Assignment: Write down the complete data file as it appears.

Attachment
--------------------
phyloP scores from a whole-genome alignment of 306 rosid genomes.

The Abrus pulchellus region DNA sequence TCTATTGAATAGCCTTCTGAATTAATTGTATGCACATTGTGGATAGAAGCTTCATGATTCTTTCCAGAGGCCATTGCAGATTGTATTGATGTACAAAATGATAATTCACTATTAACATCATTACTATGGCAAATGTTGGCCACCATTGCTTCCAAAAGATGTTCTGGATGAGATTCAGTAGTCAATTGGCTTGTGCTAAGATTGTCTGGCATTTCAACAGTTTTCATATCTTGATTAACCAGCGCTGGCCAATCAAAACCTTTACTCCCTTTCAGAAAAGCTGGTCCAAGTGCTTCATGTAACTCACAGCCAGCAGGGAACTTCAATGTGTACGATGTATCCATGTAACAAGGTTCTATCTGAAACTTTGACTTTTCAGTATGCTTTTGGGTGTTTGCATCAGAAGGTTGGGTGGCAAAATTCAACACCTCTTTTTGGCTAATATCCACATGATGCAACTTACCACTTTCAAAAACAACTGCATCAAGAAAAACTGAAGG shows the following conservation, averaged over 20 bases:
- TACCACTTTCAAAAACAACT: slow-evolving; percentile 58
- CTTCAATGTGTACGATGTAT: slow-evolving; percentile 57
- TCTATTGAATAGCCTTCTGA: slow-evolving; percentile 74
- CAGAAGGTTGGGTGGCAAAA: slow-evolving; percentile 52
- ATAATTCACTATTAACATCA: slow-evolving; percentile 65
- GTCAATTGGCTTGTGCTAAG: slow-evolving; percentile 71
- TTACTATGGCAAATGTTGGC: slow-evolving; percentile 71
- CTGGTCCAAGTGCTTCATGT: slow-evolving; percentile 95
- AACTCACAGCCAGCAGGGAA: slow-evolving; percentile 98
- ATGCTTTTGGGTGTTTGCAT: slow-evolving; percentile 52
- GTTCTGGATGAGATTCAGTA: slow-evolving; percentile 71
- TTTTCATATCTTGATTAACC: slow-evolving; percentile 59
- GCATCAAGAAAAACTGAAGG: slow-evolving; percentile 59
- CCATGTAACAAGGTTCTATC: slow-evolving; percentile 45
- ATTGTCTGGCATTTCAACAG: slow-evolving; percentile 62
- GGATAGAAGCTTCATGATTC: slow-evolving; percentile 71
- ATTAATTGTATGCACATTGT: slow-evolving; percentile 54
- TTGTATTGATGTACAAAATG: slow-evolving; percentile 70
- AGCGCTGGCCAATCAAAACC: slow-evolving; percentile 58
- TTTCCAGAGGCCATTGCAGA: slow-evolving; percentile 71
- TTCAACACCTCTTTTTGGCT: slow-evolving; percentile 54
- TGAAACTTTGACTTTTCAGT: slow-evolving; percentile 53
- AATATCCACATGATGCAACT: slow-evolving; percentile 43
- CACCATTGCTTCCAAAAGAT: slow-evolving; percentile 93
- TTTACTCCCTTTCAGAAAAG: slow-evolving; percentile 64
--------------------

phyloP scores from a whole-genome alignment of 306 rosid genomes.

The Abrus pulchellus region DNA sequence TCTATTGAATAGCCTTCTGAATTAATTGTATGCACATTGTGGATAGAAGCTTCATGATTCTTTCCAGAGGCCATTGCAGATTGTATTGATGTACAAAATGATAATTCACTATTAACATCATTACTATGGCAAATGTTGGCCACCATTGCTTCCAAAAGATGTTCTGGATGAGATTCAGTAGTCAATTGGCTTGTGCTAAGATTGTCTGGCATTTCAACAGTTTTCATATCTTGATTAACCAGCGCTGGCCAATCAAAACCTTTACTCCCTTTCAGAAAAGCTGGTCCAAGTGCTTCATGTAACTCACAGCCAGCAGGGAACTTCAATGTGTACGATGTATCCATGTAACAAGGTTCTATCTGAAACTTTGACTTTTCAGTATGCTTTTGGGTGTTTGCATCAGAAGGTTGGGTGGCAAAATTCAACACCTCTTTTTGGCTAATATCCACATGATGCAACTTACCACTTTCAAAAACAACTGCATCAAGAAAAACTGAAGG shows the following conservation, averaged over 20 bases:
- TACCACTTTCAAAAACAACT: slow-evolving; percentile 58
- CTTCAATGTGTACGATGTAT: slow-evolving; percentile 57
- TCTATTGAATAGCCTTCTGA: slow-evolving; percentile 74
- CAGAAGGTTGGGTGGCAAAA: slow-evolving; percentile 52
- ATAATTCACTATTAACATCA: slow-evolving; percentile 65
- GTCAATTGGCTTGTGCTAAG: slow-evolving; percentile 71
- TTACTATGGCAAATGTTGGC: slow-evolving; percentile 71
- CTGGTCCAAGTGCTTCATGT: slow-evolving; percentile 95
- AACTCACAGCCAGCAGGGAA: slow-evolving; percentile 98
- ATGCTTTTGGGTGTTTGCAT: slow-evolving; percentile 52
- GTTCTGGATGAGATTCAGTA: slow-evolving; percentile 71
- TTTTCATATCTTGATTAACC: slow-evolving; percentile 59
- GCATCAAGAAAAACTGAAGG: slow-evolving; percentile 59
- CCATGTAACAAGGTTCTATC: slow-evolving; percentile 45
- ATTGTCTGGCATTTCAACAG: slow-evolving; percentile 62
- GGATAGAAGCTTCATGATTC: slow-evolving; percentile 71
- ATTAATTGTATGCACATTGT: slow-evolving; percentile 54
- TTGTATTGATGTACAAAATG: slow-evolving; percentile 70
- AGCGCTGGCCAATCAAAACC: slow-evolving; percentile 58
- TTTCCAGAGGCCATTGCAGA: slow-evolving; percentile 71
- TTCAACACCTCTTTTTGGCT: slow-evolving; percentile 54
- TGAAACTTTGACTTTTCAGT: slow-evolving; percentile 53
- AATATCCACATGATGCAACT: slow-evolving; percentile 43
- CACCATTGCTTCCAAAAGAT: slow-evolving; percentile 93
- TTTACTCCCTTTCAGAAAAG: slow-evolving; percentile 64